Format: Audio CD
Madness released this album with sad hearts as they knew that this would be the last to feature the talents of keyboardist/writer Mike Barson. The album has many highlights- the up tempo sounds of 'Waltz of the Gherkins', 'Turning Blue', the classic 'Michael Caine' and The melancholy of 'One better Day' and 'Prospects'. This is a bit more mature stuff from the Nutty Boys. Definately one to listen to if you are a true fan of Madness.
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12 of 15 people found the following review helpful By Top Pete on 14 May 2010
Format: Audio CD Verified Purchase
Keep Moving was Madness's 5th studio album in as many years. It was their last album on the Stiff label, but more importantly, it was their last album (for many years) with keyboardist and key (but certainly not sole) songwriter Mike Barson. It was the end of an era; the fifth and final album in what could be considered a 5 album suite, which had started 5 years earlier in 1979 with the ska driven One Step Beyond.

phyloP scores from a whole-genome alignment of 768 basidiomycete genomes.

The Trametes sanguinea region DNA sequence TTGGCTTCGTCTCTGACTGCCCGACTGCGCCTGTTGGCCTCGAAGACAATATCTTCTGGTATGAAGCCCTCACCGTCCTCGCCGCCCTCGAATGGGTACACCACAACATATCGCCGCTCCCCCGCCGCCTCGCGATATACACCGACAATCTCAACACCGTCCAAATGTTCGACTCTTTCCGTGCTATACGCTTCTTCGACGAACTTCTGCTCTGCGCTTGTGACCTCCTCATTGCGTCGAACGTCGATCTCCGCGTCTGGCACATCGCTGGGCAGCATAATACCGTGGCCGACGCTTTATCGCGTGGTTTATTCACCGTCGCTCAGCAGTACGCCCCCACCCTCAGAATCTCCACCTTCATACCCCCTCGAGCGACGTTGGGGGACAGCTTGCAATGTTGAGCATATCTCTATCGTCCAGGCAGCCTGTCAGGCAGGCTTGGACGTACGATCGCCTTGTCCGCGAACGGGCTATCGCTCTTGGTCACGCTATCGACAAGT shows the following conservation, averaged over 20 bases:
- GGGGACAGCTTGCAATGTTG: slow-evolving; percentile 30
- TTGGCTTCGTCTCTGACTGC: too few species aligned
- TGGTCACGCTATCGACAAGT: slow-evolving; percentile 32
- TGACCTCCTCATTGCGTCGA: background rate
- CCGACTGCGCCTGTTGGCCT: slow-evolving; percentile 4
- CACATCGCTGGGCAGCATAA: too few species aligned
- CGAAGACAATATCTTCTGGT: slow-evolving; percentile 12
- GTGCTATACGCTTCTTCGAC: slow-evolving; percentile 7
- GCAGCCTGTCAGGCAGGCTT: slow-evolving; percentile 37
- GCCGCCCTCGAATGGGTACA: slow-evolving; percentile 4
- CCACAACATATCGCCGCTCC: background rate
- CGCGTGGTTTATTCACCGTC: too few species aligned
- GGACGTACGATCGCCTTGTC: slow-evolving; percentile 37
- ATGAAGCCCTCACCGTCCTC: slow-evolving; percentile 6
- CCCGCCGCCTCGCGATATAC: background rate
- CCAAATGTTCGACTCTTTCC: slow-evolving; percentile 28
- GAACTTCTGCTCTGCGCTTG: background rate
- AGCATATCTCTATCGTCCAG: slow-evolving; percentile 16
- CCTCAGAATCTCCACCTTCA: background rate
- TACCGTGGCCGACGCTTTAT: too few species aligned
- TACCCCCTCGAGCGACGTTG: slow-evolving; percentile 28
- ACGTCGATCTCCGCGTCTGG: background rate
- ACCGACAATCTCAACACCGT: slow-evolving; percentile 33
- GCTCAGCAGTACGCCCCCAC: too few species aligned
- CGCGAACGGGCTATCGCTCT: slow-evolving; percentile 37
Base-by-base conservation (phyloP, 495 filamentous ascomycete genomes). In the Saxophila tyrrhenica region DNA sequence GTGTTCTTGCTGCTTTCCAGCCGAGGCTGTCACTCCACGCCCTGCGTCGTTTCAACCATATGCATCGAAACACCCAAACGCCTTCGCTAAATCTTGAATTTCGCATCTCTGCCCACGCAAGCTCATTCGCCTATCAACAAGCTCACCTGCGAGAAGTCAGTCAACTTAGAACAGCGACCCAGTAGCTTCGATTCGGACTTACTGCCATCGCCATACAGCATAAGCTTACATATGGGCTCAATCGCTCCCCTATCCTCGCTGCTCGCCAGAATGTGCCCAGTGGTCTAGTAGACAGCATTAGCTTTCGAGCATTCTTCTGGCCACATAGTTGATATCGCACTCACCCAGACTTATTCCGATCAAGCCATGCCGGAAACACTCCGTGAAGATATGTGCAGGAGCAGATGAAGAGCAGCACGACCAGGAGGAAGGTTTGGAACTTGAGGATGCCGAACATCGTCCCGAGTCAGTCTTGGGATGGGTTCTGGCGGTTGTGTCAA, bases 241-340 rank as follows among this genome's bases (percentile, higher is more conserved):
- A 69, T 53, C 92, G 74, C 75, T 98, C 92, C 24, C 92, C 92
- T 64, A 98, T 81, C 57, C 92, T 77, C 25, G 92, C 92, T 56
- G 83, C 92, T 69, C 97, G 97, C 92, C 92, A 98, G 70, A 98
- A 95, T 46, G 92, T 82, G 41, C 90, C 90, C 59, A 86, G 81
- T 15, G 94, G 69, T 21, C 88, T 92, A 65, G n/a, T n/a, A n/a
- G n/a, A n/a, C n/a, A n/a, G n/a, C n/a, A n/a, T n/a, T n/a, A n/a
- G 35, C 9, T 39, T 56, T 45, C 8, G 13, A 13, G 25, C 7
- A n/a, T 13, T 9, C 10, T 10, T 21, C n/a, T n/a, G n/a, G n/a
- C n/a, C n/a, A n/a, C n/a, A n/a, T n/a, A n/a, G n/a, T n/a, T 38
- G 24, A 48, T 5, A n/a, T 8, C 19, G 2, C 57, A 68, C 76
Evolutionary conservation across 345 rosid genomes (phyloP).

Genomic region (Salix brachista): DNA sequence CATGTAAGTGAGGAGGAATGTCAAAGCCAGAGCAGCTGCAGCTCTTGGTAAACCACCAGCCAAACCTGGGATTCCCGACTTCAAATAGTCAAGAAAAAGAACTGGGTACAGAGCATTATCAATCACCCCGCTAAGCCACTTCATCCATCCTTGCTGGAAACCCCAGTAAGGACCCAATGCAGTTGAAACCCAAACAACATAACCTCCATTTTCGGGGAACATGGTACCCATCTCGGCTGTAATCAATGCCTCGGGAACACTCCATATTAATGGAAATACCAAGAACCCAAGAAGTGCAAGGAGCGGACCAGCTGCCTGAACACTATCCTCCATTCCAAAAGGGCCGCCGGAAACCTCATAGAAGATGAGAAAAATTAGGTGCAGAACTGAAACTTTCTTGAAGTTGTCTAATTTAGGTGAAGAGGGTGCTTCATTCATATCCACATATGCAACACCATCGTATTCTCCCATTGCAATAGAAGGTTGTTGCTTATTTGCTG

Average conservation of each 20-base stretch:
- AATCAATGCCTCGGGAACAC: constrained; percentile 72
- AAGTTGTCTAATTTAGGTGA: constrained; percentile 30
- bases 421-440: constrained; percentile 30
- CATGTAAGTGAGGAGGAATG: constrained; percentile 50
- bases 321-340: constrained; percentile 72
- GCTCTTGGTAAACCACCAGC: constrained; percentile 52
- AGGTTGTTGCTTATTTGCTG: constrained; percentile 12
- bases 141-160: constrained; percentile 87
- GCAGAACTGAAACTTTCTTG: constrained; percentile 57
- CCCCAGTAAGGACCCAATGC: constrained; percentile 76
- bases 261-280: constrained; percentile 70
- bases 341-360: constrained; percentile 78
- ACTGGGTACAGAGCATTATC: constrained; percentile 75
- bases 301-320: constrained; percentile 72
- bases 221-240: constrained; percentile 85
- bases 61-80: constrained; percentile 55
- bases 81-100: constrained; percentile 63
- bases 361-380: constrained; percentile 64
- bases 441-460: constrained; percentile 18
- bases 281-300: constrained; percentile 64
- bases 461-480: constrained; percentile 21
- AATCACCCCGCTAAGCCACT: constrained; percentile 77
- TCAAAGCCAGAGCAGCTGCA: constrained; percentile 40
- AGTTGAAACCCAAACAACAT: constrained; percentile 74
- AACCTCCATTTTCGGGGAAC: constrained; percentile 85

The lead single from Keep Moving, Michael Caine, had been released before the album, and had entered the top 20 (but just failed to make the top 10). It was a strong single, but didn't really give away too much about what the forthcoming album would be like. It also had Carl Smyth on vocals, which may have thrown a few people (even though he had already taken lead vocal duties on Madness Is All In The Mind more than a year before).

On very first listen to Keep Moving it was clear that there were 3 absolutely brilliant stand-out tracks: One Better Day, Victoria Gardens and Prospects. As soon as the album came out I remember playing these to a friend of mine (who wasn't particularly into Madness) and he thought all 3 were superb. In particular he wanted to hear One Better Day again, and again, and again! It has become, of course, one of their strongest and best liked songs.

Other tracks worthy of note are Turning Blue (a great drum part on this one), March Of The Gherkins and Give Me a Reason, which was a great closer to the album, and to part 1 of the Madness story.

The arrangements for some of the tracks are boosted by strings and lively brass sections (Keep Moving, Victoria Gardens). The final track, Give Me A Reason, seems to have everything in it but the kitchen sink!

The extras on here are pretty good too.
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3 of 4 people found the following review helpful By M. Clarke on 21 Aug 2007